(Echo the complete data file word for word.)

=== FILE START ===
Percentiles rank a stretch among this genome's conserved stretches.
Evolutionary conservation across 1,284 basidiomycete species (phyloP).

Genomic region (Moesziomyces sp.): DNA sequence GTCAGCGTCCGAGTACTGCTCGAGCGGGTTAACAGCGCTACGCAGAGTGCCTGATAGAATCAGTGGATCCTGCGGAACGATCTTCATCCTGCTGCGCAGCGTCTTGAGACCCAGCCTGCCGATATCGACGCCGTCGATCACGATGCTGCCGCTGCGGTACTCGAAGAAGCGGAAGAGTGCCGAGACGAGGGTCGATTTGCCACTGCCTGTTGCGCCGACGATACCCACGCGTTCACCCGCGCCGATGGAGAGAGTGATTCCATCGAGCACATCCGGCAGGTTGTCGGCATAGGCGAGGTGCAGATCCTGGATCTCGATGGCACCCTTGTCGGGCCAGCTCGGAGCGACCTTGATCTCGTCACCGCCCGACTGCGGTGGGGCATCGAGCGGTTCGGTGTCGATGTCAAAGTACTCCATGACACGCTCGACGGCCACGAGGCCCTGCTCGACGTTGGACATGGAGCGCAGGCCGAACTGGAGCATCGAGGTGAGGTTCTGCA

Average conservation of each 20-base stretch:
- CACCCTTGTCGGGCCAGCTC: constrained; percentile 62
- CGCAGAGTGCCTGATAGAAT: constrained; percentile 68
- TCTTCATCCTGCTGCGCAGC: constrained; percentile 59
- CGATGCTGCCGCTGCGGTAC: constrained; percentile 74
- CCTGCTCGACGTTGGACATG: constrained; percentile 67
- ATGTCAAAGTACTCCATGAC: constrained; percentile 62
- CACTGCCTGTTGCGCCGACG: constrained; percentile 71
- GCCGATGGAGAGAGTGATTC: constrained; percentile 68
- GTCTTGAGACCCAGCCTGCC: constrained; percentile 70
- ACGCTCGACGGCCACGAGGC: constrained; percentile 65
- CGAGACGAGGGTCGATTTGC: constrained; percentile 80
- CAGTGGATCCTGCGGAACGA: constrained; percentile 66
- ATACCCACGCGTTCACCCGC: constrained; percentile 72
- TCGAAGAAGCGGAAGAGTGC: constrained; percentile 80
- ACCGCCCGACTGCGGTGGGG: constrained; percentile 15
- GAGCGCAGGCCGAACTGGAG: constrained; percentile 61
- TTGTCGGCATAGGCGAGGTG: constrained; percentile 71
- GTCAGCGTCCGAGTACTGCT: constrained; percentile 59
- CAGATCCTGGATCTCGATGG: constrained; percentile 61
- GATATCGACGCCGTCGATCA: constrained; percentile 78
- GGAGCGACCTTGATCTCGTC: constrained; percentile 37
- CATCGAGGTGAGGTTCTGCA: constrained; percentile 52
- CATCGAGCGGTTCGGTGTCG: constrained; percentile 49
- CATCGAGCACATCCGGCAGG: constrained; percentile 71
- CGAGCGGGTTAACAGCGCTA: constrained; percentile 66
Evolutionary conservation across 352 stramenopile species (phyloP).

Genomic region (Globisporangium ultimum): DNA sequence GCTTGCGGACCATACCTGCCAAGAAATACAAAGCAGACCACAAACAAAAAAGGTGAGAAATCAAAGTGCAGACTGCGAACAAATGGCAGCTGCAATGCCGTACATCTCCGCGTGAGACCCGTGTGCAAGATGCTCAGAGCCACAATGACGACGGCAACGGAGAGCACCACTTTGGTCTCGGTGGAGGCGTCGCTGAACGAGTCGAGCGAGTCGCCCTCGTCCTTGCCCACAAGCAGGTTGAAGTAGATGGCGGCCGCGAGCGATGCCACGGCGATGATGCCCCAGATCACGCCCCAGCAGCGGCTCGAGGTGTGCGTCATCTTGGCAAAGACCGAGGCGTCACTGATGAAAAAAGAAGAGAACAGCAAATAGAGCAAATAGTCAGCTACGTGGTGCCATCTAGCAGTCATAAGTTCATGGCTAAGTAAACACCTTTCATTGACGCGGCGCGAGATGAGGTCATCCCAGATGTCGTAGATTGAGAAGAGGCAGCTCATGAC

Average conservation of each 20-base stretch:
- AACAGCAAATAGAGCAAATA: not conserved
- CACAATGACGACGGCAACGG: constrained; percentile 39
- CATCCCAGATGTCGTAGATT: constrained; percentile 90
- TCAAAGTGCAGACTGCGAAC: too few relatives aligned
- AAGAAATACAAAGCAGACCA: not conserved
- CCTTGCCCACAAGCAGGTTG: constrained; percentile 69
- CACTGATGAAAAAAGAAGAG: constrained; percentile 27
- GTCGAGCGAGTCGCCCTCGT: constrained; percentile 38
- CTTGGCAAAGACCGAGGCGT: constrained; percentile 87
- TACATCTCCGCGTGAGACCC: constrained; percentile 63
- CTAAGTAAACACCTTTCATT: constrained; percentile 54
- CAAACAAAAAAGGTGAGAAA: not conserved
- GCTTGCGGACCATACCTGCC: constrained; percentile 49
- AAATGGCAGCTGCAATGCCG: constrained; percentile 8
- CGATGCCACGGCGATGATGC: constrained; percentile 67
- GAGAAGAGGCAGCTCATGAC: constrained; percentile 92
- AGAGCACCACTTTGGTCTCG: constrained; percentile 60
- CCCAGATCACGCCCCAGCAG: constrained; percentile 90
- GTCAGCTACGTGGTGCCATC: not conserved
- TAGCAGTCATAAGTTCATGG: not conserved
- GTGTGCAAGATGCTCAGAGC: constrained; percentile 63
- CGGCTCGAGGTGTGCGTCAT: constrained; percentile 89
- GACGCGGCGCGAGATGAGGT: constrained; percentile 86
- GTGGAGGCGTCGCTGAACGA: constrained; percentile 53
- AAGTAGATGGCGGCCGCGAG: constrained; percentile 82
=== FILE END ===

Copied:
Percentiles rank a stretch among this genome's conserved stretches.
Evolutionary conservation across 1,284 basidiomycete species (phyloP).

Genomic region (Moesziomyces sp.): DNA sequence GTCAGCGTCCGAGTACTGCTCGAGCGGGTTAACAGCGCTACGCAGAGTGCCTGATAGAATCAGTGGATCCTGCGGAACGATCTTCATCCTGCTGCGCAGCGTCTTGAGACCCAGCCTGCCGATATCGACGCCGTCGATCACGATGCTGCCGCTGCGGTACTCGAAGAAGCGGAAGAGTGCCGAGACGAGGGTCGATTTGCCACTGCCTGTTGCGCCGACGATACCCACGCGTTCACCCGCGCCGATGGAGAGAGTGATTCCATCGAGCACATCCGGCAGGTTGTCGGCATAGGCGAGGTGCAGATCCTGGATCTCGATGGCACCCTTGTCGGGCCAGCTCGGAGCGACCTTGATCTCGTCACCGCCCGACTGCGGTGGGGCATCGAGCGGTTCGGTGTCGATGTCAAAGTACTCCATGACACGCTCGACGGCCACGAGGCCCTGCTCGACGTTGGACATGGAGCGCAGGCCGAACTGGAGCATCGAGGTGAGGTTCTGCA

Average conservation of each 20-base stretch:
- CACCCTTGTCGGGCCAGCTC: constrained; percentile 62
- CGCAGAGTGCCTGATAGAAT: constrained; percentile 68
- TCTTCATCCTGCTGCGCAGC: constrained; percentile 59
- CGATGCTGCCGCTGCGGTAC: constrained; percentile 74
- CCTGCTCGACGTTGGACATG: constrained; percentile 67
- ATGTCAAAGTACTCCATGAC: constrained; percentile 62
- CACTGCCTGTTGCGCCGACG: constrained; percentile 71
- GCCGATGGAGAGAGTGATTC: constrained; percentile 68
- GTCTTGAGACCCAGCCTGCC: constrained; percentile 70
- ACGCTCGACGGCCACGAGGC: constrained; percentile 65
- CGAGACGAGGGTCGATTTGC: constrained; percentile 80
- CAGTGGATCCTGCGGAACGA: constrained; percentile 66
- ATACCCACGCGTTCACCCGC: constrained; percentile 72
- TCGAAGAAGCGGAAGAGTGC: constrained; percentile 80
- ACCGCCCGACTGCGGTGGGG: constrained; percentile 15
- GAGCGCAGGCCGAACTGGAG: constrained; percentile 61
- TTGTCGGCATAGGCGAGGTG: constrained; percentile 71
- GTCAGCGTCCGAGTACTGCT: constrained; percentile 59
- CAGATCCTGGATCTCGATGG: constrained; percentile 61
- GATATCGACGCCGTCGATCA: constrained; percentile 78
- GGAGCGACCTTGATCTCGTC: constrained; percentile 37
- CATCGAGGTGAGGTTCTGCA: constrained; percentile 52
- CATCGAGCGGTTCGGTGTCG: constrained; percentile 49
- CATCGAGCACATCCGGCAGG: constrained; percentile 71
- CGAGCGGGTTAACAGCGCTA: constrained; percentile 66
Evolutionary conservation across 352 stramenopile species (phyloP).

Genomic region (Globisporangium ultimum): DNA sequence GCTTGCGGACCATACCTGCCAAGAAATACAAAGCAGACCACAAACAAAAAAGGTGAGAAATCAAAGTGCAGACTGCGAACAAATGGCAGCTGCAATGCCGTACATCTCCGCGTGAGACCCGTGTGCAAGATGCTCAGAGCCACAATGACGACGGCAACGGAGAGCACCACTTTGGTCTCGGTGGAGGCGTCGCTGAACGAGTCGAGCGAGTCGCCCTCGTCCTTGCCCACAAGCAGGTTGAAGTAGATGGCGGCCGCGAGCGATGCCACGGCGATGATGCCCCAGATCACGCCCCAGCAGCGGCTCGAGGTGTGCGTCATCTTGGCAAAGACCGAGGCGTCACTGATGAAAAAAGAAGAGAACAGCAAATAGAGCAAATAGTCAGCTACGTGGTGCCATCTAGCAGTCATAAGTTCATGGCTAAGTAAACACCTTTCATTGACGCGGCGCGAGATGAGGTCATCCCAGATGTCGTAGATTGAGAAGAGGCAGCTCATGAC

Average conservation of each 20-base stretch:
- AACAGCAAATAGAGCAAATA: not conserved
- CACAATGACGACGGCAACGG: constrained; percentile 39
- CATCCCAGATGTCGTAGATT: constrained; percentile 90
- TCAAAGTGCAGACTGCGAAC: too few relatives aligned
- AAGAAATACAAAGCAGACCA: not conserved
- CCTTGCCCACAAGCAGGTTG: constrained; percentile 69
- CACTGATGAAAAAAGAAGAG: constrained; percentile 27
- GTCGAGCGAGTCGCCCTCGT: constrained; percentile 38
- CTTGGCAAAGACCGAGGCGT: constrained; percentile 87
- TACATCTCCGCGTGAGACCC: constrained; percentile 63
- CTAAGTAAACACCTTTCATT: constrained; percentile 54
- CAAACAAAAAAGGTGAGAAA: not conserved
- GCTTGCGGACCATACCTGCC: constrained; percentile 49
- AAATGGCAGCTGCAATGCCG: constrained; percentile 8
- CGATGCCACGGCGATGATGC: constrained; percentile 67
- GAGAAGAGGCAGCTCATGAC: constrained; percentile 92
- AGAGCACCACTTTGGTCTCG: constrained; percentile 60
- CCCAGATCACGCCCCAGCAG: constrained; percentile 90
- GTCAGCTACGTGGTGCCATC: not conserved
- TAGCAGTCATAAGTTCATGG: not conserved
- GTGTGCAAGATGCTCAGAGC: constrained; percentile 63
- CGGCTCGAGGTGTGCGTCAT: constrained; percentile 89
- GACGCGGCGCGAGATGAGGT: constrained; percentile 86
- GTGGAGGCGTCGCTGAACGA: constrained; percentile 53
- AAGTAGATGGCGGCCGCGAG: constrained; percentile 82